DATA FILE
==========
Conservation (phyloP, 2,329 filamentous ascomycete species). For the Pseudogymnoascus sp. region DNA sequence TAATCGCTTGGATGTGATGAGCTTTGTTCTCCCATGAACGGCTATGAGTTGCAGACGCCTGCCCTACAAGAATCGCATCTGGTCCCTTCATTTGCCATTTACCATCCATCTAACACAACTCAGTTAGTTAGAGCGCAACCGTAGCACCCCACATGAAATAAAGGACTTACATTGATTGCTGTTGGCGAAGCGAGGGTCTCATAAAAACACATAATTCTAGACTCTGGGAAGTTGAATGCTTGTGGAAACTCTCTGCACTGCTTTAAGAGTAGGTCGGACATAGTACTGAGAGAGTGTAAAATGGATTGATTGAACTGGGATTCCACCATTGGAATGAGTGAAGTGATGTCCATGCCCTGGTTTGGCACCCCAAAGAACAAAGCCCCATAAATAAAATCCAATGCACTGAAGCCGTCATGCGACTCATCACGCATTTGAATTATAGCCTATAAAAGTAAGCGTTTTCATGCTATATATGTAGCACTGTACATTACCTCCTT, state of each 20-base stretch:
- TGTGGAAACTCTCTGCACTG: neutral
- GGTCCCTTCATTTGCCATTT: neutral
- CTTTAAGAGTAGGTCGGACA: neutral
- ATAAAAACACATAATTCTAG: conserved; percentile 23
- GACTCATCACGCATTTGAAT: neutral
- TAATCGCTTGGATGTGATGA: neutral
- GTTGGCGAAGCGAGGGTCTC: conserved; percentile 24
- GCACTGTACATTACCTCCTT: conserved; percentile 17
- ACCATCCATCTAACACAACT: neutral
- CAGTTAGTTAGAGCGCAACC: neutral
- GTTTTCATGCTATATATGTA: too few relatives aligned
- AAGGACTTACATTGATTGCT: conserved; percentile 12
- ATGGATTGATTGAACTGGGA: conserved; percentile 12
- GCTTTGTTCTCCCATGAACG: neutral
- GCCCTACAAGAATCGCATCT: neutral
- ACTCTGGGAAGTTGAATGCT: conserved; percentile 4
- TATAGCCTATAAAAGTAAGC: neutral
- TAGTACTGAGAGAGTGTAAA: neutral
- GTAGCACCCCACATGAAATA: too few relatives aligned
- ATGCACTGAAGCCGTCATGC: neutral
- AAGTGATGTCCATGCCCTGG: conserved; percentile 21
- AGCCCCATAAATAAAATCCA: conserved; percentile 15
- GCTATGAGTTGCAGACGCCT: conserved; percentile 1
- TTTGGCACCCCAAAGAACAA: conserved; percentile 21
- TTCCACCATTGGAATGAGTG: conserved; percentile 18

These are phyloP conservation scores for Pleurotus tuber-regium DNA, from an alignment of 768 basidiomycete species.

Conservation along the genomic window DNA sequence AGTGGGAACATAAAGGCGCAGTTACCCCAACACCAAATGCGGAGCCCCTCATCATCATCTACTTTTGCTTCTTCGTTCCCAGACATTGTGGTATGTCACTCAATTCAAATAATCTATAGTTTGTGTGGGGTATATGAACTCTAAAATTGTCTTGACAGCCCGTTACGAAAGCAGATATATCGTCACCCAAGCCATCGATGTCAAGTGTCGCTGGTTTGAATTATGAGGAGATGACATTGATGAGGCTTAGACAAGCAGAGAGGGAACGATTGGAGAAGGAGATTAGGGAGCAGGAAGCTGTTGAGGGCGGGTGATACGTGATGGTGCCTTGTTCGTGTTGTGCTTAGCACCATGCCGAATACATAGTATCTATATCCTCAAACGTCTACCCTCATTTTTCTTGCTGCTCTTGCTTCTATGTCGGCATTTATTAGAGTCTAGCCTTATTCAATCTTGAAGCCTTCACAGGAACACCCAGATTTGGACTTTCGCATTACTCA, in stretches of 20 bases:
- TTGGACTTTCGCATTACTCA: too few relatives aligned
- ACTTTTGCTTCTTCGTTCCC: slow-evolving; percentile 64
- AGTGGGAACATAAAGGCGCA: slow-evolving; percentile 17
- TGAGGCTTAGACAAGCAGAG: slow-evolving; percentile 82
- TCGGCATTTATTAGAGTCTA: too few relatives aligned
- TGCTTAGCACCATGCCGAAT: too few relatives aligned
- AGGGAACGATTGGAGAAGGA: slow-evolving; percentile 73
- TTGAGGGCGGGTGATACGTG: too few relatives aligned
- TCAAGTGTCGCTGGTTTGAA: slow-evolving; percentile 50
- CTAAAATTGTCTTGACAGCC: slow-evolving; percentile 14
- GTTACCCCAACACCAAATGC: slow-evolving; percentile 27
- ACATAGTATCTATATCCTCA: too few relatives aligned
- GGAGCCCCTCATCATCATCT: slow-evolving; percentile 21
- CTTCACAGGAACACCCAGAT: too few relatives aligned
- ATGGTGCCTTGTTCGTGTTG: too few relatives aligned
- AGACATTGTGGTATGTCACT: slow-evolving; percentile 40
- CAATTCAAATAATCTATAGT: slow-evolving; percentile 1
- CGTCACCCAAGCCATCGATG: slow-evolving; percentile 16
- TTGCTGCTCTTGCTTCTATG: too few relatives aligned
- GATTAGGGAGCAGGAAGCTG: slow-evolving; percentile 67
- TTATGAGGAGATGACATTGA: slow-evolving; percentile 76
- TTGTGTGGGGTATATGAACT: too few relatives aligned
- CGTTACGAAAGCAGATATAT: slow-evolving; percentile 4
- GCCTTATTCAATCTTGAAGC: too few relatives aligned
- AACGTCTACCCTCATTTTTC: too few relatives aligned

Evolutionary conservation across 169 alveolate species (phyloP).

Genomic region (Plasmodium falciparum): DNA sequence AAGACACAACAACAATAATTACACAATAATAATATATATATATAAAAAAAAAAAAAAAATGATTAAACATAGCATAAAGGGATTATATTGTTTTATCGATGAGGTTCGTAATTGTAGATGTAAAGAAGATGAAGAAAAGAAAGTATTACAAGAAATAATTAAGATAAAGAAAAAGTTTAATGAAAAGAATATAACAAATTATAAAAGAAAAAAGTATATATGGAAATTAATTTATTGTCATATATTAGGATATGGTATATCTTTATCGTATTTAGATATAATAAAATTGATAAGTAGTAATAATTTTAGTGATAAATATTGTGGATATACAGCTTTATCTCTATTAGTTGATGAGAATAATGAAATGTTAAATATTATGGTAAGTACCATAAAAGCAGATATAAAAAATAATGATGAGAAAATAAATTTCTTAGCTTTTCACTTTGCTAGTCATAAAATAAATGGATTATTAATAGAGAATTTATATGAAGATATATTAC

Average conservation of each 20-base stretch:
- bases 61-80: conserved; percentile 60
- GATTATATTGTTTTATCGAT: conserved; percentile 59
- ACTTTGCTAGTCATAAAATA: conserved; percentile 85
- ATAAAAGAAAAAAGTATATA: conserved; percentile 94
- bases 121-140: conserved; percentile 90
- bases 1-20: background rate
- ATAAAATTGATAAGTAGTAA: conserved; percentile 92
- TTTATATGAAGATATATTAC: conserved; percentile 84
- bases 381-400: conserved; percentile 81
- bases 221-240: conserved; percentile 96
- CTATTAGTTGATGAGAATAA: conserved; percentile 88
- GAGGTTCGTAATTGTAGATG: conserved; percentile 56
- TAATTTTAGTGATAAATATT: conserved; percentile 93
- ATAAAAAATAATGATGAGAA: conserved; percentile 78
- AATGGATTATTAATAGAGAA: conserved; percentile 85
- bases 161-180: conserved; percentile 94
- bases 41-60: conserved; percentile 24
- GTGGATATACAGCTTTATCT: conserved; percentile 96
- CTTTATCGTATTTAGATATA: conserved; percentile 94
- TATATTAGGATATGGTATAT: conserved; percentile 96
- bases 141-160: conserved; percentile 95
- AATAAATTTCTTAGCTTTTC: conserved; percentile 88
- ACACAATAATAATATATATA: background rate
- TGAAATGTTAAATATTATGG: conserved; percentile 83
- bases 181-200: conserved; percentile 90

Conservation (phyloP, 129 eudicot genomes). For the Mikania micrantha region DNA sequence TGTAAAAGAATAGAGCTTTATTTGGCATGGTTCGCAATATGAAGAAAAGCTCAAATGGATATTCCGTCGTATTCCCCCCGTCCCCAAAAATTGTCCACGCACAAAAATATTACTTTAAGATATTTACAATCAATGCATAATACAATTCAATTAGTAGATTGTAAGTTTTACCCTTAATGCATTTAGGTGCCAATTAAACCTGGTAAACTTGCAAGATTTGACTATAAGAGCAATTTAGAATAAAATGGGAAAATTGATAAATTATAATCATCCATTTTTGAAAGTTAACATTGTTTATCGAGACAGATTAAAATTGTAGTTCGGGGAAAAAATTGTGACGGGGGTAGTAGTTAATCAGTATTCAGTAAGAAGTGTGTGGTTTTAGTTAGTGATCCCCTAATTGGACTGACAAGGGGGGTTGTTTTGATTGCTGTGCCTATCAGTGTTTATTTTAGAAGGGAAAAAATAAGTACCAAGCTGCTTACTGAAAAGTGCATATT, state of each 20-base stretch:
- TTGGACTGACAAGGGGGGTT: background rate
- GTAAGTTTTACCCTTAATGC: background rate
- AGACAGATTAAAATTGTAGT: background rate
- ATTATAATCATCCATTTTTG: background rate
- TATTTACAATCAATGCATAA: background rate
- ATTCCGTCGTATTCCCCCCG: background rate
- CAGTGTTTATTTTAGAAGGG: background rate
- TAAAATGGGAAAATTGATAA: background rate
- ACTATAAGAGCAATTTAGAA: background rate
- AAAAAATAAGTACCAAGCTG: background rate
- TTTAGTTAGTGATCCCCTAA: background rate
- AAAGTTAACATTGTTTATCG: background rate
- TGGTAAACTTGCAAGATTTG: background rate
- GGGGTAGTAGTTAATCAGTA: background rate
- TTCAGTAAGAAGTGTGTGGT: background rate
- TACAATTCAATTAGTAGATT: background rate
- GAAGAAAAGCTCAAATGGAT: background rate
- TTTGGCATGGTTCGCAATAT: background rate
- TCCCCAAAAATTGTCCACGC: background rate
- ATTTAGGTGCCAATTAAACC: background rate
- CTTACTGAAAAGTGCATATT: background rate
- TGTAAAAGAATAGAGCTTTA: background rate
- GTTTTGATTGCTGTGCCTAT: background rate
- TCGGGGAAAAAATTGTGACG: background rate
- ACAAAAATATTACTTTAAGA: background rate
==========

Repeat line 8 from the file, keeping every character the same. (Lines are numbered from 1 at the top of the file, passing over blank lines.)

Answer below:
- GTTGGCGAAGCGAGGGTCTC: conserved; percentile 24